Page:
Why I’m Running Late

wildbunny3

 

duckchelan2

 

It may not be rabbit season or duck season but it definitely seems to be doctor season.  Physicians are lined up squarely in the gun sights of the media,  government agencies and legislators, our health care industry employers and coworkers, not to mention our own dissatisfied patients, all happily acquiring hunting licenses in order to trade off taking aim.   It’s not enough any more to wear a bullet proof white coat.  It’s driving doctors to hang up their stethoscope just to get out of the line of fire. Depending on who is expressing an opinion, doctors are seen as overcompensated, demanding, whiny, too uncommitted, too overcommitted, uncaring, egotistical, close minded,  inflexible, and especially– perpetually late.

One of the most frequent complaints expressed about doctors is their lack of sensitivity to the demands of their patients’ schedule.  Doctors do run late and patients wait.  And wait.  And wait some more.  Patients get angry while waiting and this is reflected in patient (dis)satisfaction surveys which are becoming one of the tools the industry uses to judge the quality of a physician’s work and character.

I admit I’m one of those late doctors.  Perpetually 20-30 minutes behind.

I don’t share the reasons why I’m late with my patients as we sit down together in the exam room but I do apologize for my tardiness.  Taking time to explain why takes time away from the task at hand: taking care of the person sitting or lying in front of me.   At that moment, that is the most important person in the world to me.  More important than the six waiting to see me, more important than the dozens of emails, electronic portal messages and calls waiting to be returned, more important than the fact I missed lunch or need to go to the bathroom, more important even than the text message of concern from my daughter or the worry I have about a ill relative.

I’m a salaried doctor, just like more and more of my primary care colleagues these days, providing more patient care with fewer resources.  I don’t earn more by seeing more patients.  There is a work load that I’m expected to carry and my day doesn’t end until that work is done.  Some days are typically a four patient an hour schedule, but most days my colleagues and I must work in extra patients triaged to us by careful nurse screeners, and there are only so many minutes that can be squeezed out of an hour so patients end up feeling the pinch.  I really want to try to go over the list of concerns some patients bring in so they don’t need to return to clinic for another appointment, and I really do try to deal with the inevitable “oh, by the way” question when my hand is on the door knob. Anytime that happens, I run later in my schedule, but I see it as my mission to provide essential caring for the “most important person in the world” at that moment.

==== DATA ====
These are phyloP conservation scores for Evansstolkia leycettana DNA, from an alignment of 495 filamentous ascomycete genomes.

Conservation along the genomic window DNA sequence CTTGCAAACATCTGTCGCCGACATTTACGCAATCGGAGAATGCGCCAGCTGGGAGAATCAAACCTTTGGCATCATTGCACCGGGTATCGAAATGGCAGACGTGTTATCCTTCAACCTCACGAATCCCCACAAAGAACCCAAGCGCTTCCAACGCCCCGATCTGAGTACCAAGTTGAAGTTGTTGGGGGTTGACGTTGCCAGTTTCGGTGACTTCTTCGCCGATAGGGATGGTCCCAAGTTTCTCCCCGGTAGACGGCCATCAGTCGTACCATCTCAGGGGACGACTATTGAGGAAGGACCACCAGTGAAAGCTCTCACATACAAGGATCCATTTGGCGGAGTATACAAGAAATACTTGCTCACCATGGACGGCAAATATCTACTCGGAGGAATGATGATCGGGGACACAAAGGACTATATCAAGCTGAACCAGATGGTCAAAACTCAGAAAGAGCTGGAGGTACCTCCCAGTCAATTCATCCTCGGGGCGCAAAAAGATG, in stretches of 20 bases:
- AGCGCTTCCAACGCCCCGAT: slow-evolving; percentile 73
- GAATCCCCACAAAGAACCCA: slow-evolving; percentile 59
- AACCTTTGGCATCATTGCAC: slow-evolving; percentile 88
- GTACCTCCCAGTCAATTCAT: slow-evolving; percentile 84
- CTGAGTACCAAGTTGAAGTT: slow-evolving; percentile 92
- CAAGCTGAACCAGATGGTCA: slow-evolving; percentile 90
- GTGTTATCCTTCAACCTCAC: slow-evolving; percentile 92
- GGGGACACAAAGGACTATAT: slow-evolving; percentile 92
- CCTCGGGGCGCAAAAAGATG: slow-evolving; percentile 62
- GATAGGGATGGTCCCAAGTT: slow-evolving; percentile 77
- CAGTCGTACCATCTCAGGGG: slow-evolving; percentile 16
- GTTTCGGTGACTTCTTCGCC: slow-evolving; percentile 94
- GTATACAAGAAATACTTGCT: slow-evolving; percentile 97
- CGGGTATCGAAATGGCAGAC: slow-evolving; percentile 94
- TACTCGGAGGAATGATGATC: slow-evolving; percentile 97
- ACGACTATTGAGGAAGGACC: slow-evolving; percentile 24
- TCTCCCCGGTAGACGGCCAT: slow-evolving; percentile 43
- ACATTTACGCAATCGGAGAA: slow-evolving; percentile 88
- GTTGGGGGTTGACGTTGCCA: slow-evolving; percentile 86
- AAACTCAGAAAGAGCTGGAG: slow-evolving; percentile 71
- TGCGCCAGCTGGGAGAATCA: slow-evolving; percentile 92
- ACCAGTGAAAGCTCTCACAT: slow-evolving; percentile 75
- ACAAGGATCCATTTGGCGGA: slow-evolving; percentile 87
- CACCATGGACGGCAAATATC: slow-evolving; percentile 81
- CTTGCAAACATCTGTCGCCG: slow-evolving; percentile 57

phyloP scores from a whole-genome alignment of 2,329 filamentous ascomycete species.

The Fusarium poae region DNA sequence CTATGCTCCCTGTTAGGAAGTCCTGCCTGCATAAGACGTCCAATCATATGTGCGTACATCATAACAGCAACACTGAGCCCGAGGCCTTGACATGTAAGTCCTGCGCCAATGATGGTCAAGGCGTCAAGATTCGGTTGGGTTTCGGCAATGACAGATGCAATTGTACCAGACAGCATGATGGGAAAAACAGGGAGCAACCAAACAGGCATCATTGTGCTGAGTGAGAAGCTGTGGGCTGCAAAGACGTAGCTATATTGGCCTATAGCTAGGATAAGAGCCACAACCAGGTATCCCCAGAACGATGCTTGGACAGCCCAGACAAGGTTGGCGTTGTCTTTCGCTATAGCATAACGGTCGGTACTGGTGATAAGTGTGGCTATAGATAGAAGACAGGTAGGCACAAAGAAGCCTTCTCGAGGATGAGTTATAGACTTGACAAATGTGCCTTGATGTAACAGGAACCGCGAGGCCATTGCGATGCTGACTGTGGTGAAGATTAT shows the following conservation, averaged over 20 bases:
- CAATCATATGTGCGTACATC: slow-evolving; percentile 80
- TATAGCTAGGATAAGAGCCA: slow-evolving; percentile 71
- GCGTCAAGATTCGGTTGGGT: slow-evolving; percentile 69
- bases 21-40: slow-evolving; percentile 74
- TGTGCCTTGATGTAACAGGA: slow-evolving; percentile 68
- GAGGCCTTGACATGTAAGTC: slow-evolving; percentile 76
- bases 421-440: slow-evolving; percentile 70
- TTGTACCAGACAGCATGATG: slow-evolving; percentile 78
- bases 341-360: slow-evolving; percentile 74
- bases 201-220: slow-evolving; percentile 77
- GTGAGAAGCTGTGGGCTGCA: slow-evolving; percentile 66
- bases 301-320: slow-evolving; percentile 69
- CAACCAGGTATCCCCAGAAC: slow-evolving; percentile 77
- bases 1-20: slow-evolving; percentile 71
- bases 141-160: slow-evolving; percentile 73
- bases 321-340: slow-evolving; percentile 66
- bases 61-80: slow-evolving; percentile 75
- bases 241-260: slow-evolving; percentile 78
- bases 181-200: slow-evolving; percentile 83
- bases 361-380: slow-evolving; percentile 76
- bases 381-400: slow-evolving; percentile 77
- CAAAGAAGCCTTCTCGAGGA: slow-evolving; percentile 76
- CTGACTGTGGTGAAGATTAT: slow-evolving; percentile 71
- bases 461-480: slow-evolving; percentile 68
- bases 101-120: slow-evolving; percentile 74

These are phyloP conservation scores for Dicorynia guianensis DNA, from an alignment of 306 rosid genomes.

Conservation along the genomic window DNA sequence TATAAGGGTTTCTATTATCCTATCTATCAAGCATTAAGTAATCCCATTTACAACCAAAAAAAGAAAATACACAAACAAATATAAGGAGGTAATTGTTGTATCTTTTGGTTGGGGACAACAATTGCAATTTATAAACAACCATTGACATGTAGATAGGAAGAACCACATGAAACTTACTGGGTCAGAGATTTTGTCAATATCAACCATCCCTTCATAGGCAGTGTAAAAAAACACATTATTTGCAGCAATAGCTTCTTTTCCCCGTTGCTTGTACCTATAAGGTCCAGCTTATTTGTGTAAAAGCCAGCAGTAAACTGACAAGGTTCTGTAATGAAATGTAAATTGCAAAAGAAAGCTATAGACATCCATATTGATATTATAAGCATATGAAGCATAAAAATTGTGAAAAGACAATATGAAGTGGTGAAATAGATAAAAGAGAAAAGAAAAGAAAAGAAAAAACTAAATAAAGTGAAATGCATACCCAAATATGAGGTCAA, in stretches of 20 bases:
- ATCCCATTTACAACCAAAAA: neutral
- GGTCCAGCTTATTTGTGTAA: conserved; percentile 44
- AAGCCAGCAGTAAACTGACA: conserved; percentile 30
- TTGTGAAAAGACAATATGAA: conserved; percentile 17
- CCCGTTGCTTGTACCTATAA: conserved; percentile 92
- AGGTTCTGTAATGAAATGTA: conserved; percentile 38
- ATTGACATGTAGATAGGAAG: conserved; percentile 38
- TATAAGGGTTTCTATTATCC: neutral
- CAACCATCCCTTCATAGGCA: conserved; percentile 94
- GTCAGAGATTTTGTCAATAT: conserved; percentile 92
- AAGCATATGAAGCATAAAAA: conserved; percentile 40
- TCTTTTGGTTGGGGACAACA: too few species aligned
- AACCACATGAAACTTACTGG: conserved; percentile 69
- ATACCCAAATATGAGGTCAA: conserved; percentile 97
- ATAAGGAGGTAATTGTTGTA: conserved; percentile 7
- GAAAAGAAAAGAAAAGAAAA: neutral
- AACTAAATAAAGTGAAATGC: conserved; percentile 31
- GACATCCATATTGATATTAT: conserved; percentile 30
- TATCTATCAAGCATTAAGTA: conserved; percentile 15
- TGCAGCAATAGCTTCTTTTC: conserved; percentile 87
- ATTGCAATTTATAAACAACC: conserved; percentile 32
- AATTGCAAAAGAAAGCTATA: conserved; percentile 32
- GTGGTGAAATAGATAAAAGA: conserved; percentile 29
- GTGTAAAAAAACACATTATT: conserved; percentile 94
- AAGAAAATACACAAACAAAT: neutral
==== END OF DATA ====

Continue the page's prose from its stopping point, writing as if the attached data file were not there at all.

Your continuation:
The patient who is angry about waiting for me to arrive in the exam room can’t know that three patients before them I saw a woman who found out that her upset stomach was caused by an unplanned and unwanted pregnancy.   Perhaps they might be more understanding if they knew that an earlier patient came in with severe self injury so deep it required repair.   Or the woman with a week of cough and new rib pain with a deep breath that could be a simple viral infection, but is showing potential signs of a pulmonary embolism caused by oral contraceptives.  Or the man with blood on the toilet paper after a bowel movement finding out he has sexually transmitted anal warts when he’s never disclosed he has sex with other men,  or the woman with bloating whose examination reveals an ominous ovarian mass, or finding incidental needle tracks on arms during an evaluation for itchiness, which leads to suspected undiagnosed chronic hepatitis.

Doctors running late are not being inconsiderate, selfish or insensitive to their patients’ needs.  Quite the opposite.  We strive to make our patients feel respected, listened to and cared for.  Most days it is a challenge to do that well and stay on time.  For those who say we are being greedy, so we need to see fewer patients, I respond that health care reform and salaried employment demands we see more patients in less time, not fewer patients in more time.  The waiting will only get longer as more doctors hang up their stethoscopes rather than become a target of anger and resentment as every day becomes “doctor season.”  Patients need to bring a book, bring knitting, schedule for the first appointment of the day.  They also need to bring along a dose of charitable grace when they see how crowded the waiting room is.  It might help to know you are not alone in your worry and misery.

But your doctor is very alone, scrambling to do the very best healing he or she can in the time available.